Whether you’ve aced your second interview and are now on the road to accepting an offer, or you’re currently up for a promotion and a raise in your current position, the time to negotiate your pay has arrived. While the thought of negotiating your salary may feel awkward or uncomfortable, it’s a step that needs to be taken to ensure you’re paid fairly and equitably in today’s job market.
Money is a sensitive subject to discuss, but when it comes to getting a new job, negotiating your salary is inevitable. When working with a recruiter, it’s important to be as transparent as possible when sharing your desired salary requirements, as this will help them better tailor the job opportunities you may be presented with, as recruiters don’t want to put you in a position where you’ll be underpaid.
Your experience level, current job responsibilities, and industry standards all play a role in determining what you should be getting paid. Doing market research to determine the industry and job specific salary range you should be within will be very helpful in preparing for your salary conversation and potential negotiation. According to our recent Compensation and Benefits Report, only 23% of employees are currently satisfied with their salary, so coming prepared with industry benchmarks will help to ensure you get paid what you’re worth.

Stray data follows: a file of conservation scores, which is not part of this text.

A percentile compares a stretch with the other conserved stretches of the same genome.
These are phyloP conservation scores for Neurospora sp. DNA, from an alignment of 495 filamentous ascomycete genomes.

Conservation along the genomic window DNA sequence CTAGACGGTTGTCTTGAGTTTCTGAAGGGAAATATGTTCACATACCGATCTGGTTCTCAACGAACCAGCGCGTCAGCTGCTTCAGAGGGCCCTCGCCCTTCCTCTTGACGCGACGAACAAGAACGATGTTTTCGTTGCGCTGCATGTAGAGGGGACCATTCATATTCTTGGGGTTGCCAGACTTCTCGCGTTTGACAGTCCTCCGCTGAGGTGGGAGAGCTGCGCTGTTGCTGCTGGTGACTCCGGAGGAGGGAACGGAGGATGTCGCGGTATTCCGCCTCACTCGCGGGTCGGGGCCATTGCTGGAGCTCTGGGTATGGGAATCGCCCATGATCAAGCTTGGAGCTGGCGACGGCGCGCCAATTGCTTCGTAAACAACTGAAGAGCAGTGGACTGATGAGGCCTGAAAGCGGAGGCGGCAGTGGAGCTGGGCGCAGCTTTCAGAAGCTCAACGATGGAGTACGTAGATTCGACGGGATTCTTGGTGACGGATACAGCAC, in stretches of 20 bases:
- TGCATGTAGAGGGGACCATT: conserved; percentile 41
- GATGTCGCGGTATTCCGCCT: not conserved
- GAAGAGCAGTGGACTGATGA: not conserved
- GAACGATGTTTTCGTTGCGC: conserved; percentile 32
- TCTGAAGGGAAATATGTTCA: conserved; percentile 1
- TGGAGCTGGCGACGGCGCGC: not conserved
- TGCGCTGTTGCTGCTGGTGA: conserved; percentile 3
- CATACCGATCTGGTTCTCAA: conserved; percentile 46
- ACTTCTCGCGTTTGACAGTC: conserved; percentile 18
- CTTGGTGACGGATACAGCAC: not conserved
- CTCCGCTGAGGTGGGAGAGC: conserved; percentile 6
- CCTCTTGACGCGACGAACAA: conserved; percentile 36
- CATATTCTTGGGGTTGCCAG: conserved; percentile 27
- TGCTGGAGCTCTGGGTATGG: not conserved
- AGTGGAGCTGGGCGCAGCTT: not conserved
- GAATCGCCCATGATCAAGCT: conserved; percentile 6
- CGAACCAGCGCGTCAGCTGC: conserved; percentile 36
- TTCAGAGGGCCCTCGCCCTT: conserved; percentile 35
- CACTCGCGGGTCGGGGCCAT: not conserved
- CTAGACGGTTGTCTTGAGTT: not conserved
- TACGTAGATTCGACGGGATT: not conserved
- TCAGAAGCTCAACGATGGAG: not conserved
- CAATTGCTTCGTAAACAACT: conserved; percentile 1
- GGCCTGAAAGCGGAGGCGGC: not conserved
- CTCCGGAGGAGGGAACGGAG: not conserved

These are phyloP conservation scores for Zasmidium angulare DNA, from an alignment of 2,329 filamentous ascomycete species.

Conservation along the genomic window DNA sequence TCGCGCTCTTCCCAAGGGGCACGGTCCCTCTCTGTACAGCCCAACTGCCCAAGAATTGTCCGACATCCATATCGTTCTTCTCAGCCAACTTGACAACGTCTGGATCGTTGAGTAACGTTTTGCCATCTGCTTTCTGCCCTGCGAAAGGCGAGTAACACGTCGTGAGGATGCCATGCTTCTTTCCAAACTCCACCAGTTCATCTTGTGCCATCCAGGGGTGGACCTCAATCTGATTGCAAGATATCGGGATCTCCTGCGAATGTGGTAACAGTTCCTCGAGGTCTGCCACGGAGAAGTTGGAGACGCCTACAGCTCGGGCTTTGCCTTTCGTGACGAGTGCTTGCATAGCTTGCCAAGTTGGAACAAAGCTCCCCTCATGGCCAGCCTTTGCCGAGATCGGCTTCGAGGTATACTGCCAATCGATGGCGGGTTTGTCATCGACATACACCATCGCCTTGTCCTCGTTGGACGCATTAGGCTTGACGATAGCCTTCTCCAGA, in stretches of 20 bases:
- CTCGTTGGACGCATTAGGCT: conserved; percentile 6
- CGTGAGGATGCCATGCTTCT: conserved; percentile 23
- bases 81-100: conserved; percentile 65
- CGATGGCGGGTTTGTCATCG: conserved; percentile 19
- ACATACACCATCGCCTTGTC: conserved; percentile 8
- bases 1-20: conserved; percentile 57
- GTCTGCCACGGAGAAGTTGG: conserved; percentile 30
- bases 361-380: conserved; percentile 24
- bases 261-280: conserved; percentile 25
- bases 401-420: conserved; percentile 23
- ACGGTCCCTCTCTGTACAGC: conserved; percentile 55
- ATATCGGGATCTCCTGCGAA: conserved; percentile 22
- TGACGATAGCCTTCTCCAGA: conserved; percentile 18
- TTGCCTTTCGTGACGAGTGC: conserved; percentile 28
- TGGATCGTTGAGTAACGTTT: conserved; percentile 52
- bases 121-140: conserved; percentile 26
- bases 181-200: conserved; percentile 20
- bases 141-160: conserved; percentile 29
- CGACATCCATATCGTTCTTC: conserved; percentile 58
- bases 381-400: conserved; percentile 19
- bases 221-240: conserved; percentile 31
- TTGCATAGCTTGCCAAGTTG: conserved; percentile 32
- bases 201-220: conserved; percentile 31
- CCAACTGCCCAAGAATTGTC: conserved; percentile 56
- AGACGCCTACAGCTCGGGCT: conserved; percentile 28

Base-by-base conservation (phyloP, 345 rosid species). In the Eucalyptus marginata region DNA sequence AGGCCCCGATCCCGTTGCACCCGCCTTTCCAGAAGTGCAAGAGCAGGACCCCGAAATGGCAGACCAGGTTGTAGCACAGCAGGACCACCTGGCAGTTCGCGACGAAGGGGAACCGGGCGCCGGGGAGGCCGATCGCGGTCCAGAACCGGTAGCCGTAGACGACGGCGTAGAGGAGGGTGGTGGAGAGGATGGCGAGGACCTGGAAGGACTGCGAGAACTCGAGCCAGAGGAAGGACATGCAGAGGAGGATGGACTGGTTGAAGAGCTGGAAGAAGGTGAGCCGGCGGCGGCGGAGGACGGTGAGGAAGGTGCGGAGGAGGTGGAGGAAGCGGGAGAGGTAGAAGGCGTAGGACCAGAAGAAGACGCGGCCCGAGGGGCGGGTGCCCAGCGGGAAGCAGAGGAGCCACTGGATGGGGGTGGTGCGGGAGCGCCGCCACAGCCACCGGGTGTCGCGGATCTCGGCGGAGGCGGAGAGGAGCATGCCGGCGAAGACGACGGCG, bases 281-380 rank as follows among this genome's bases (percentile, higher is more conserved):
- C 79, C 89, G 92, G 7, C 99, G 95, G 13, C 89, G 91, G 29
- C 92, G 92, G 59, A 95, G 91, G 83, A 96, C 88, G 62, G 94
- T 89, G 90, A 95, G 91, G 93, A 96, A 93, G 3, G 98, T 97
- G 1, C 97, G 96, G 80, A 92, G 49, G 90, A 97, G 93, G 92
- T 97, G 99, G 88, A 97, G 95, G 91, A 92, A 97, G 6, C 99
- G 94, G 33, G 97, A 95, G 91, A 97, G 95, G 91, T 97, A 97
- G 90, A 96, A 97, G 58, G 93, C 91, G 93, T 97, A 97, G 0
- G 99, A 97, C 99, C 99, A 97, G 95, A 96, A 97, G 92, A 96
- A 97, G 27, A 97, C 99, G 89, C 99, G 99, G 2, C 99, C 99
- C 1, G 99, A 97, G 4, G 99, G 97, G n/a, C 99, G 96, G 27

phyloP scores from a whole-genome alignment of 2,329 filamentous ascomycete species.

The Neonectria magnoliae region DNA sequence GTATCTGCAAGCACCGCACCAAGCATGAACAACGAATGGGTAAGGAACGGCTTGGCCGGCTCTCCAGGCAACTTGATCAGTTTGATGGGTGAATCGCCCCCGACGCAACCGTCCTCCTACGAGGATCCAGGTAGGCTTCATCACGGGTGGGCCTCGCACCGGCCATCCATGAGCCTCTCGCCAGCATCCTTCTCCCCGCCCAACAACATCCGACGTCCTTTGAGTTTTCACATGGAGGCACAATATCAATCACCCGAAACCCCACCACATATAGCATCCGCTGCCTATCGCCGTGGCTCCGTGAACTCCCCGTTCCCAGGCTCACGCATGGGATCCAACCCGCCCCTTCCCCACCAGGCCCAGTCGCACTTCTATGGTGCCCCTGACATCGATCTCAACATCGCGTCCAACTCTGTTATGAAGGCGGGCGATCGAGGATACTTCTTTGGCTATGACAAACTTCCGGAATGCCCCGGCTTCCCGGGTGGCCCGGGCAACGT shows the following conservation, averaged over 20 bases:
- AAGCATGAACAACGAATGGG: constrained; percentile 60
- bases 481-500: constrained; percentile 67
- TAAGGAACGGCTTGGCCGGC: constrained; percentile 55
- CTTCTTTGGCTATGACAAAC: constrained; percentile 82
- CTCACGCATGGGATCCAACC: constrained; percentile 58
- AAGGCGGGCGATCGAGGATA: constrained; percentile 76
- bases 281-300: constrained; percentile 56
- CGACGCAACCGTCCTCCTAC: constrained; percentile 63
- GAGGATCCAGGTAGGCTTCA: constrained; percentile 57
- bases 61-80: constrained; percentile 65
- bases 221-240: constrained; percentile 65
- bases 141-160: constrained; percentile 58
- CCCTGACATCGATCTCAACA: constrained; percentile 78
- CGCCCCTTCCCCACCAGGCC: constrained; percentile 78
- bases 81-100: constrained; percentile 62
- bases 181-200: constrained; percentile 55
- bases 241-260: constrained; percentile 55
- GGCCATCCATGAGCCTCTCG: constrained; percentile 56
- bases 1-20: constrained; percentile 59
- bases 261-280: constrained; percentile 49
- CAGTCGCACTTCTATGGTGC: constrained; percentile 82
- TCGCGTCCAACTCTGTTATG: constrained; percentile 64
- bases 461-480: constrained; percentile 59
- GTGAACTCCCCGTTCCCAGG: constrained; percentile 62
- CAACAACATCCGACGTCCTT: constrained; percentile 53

At 24 Seven, our recruiters recommend going into these salary conversations with confidence and poise. Be prepared to speak to your experience and skillset, answer questions that arise, and stay honest and humble in your approach.
If you you’re looking for a job that offers you freedom and flexibility, now may be the perfect time to freelance. Freelancers are increasingly in-demand as companies continue to gravitate towards a more flexible talent management model. However, don't think that making the switch to freelance will save you from having to negotiate your salary, as you’ll need to determine an hourly rate that’s right for you. Freelance rates tend to net out higher than annual salaries, as you'll be responsible for covering your own healthcare benefits and supplying your own tools. This is where a freelance recruiter can really guide you on the market and how much to charge.
One of the goals of the Salary Ban law is to narrow the gender wage gap in specific states. The idea is that if women are already getting paid less than men, the pay inequity will continue if their salary for a new role is based on previous, unequal pay. The aim instead is to have companies proactively determine a pay range for roles without consideration of an applicant’s salary history – relying instead on a combination of merit, experience level, market factors and competitive benchmarks.
Interested in exploring current salary benchmarks in today’s job market? Click here!